The Western Hockey League was a minor professional ice hockey league that operated from 1952 to 1974. Managed for most of its history by Al Leader, it was created out of the merger of the Pacific Coast Hockey League and the Western Canada Senior Hockey League. During the 1960s, the WHL moved into a number of large west coast markets including Los Angeles and San Francisco. There was speculation that Western Hockey League could grow into a major league capable of rivaling even the long-entrenched National Hockey League.
In the 1965–66 and 1967–68 seasons, the WHL played an interlocking schedule with the American Hockey League. Fears that the WHL (or a WHL/AHL merger) could become a rival major league was among the factors that finally convinced the National Hockey League to expand for the 1967–68 season.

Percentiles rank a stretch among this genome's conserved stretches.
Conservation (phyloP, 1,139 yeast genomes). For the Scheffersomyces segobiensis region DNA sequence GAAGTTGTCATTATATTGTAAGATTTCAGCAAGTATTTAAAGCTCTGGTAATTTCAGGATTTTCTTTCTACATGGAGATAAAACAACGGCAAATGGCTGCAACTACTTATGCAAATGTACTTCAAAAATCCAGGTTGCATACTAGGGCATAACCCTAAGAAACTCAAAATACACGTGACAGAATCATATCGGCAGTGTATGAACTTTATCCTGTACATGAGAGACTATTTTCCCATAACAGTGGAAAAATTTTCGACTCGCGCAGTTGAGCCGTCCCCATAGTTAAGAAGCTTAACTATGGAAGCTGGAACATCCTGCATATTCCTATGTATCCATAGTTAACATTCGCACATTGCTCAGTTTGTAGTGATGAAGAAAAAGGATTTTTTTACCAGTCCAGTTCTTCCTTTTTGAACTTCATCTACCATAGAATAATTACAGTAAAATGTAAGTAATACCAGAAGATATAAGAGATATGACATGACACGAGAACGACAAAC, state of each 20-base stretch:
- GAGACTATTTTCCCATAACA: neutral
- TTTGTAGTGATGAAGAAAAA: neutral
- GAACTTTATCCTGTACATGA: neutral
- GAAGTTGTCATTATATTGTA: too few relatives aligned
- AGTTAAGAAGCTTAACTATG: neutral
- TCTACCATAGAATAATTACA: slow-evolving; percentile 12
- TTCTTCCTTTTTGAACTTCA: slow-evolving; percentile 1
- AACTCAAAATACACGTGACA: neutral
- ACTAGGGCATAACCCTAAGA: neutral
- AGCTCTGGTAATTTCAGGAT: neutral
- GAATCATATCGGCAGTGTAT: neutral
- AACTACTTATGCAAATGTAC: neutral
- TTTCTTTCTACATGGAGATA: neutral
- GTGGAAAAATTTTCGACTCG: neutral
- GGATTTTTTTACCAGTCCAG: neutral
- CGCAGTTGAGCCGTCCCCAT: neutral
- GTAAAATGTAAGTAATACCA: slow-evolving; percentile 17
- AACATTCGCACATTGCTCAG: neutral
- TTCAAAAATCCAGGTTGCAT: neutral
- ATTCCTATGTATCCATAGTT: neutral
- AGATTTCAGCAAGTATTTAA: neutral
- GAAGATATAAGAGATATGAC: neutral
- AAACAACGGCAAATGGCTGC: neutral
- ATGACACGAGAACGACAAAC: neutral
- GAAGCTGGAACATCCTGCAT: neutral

Several factors led to the WHL's decision to cease operations after the 1973–74 season. The NHL and World Hockey Association had moved into many of its traditional markets, and the talent pool had become strained by the fast growth in the number of professional teams. When the NHL announced in June 1974 that the owners of both the Denver Spurs and Seattle Totems had been granted "conditional" NHL franchises (neither of which came to fruition), the WHL announced the same day that it was folding. A few of its surviving teams were absorbed into the Central Hockey League; At least one surviving team, the Phoenix Roadrunners, would join the WHA for the 1974–75 season, and the Denver Spurs would also eventually move to the WHA for the 1975–76 season, following one season in the CHL.